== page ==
This week's challenge:
This week, I will work to sharpen my logical thinking by playing with logical games!
As a computer programmer in my first job, I learned the slightest hole in program logic can result in an outcome different than expected. As a Clarity True Tilt, I found the problem-solving more exciting than the actual coding once an issue was identified. It took a methodical approach combing through the details and focusing on what was written in black in white (or, more accurately, black and green). Sometimes, as I debugged the code step by step, the program would jump to an unexpected place. Aha! I had just uncovered the break down in logic! Often, I had made an assumption that kept me from seeing the error in the first place — I was willing the code to go one place, but typing the logic that sent it to an entirely different place.
In today’s society, logical is often deemed to be the opposite of emotional, but I don’t see the two as mutually exclusive. The key is awareness. You can have emotions and be logical… but you can’t be overwhelmed with emotions and still be logical. Just like testing code requires a detachment from assumptions, it may take a detachment from emotions — a non-judgmental awareness — to focus on the logic. And in the end, the best decisions are made with both logic and emotions.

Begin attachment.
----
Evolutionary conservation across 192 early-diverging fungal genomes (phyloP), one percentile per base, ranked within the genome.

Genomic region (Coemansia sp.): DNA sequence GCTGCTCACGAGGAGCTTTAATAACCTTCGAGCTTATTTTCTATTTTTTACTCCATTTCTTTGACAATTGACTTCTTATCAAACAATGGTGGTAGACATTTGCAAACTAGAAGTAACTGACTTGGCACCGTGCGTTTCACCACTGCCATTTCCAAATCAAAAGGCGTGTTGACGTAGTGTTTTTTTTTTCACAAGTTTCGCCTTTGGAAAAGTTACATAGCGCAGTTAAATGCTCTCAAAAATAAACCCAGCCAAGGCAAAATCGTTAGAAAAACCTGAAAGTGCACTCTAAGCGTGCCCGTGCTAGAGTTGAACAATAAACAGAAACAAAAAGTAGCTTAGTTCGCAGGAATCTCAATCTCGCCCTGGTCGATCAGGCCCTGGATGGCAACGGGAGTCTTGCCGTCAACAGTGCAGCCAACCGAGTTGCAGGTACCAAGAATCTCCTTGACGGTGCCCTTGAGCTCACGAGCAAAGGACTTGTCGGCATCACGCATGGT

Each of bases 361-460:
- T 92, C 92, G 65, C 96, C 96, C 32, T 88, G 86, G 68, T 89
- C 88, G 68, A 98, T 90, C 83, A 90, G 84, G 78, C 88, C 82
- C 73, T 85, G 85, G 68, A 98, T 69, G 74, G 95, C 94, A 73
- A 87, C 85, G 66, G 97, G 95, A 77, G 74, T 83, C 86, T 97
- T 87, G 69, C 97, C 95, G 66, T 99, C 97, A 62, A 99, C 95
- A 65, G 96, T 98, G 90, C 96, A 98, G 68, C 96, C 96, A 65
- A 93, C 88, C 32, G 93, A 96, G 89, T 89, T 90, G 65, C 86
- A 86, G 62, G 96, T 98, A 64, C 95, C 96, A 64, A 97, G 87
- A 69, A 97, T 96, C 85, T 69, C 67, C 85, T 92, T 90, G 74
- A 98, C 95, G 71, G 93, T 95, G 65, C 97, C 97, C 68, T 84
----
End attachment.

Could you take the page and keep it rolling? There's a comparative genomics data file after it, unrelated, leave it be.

There are fun ways to improve logical thinking — playing word games, Sudoku, chess, etc. All help build your logic muscle… and help show you where you have blind spots that get in the way of logic. Have you ever ended up with two of the same number in a section of Sudoku? I sure have. When that happens, I find it helpful to take the time to unravel my mistake, to see where (and why) I jumped to a conclusion.
This week’s Challenge: This week, I will work to sharpen my logical thinking by playing with logical games!
Avoiding being Robotic (overuse): This week’s challenge is intentionally playful, to keep a lightness to being logical. Logic with no emotion becomes robotic –following a set of rules no matter what the context. This becomes problematic when people are harmed because the nuances of their situation weren’t considered.
Commendable Trait: Logical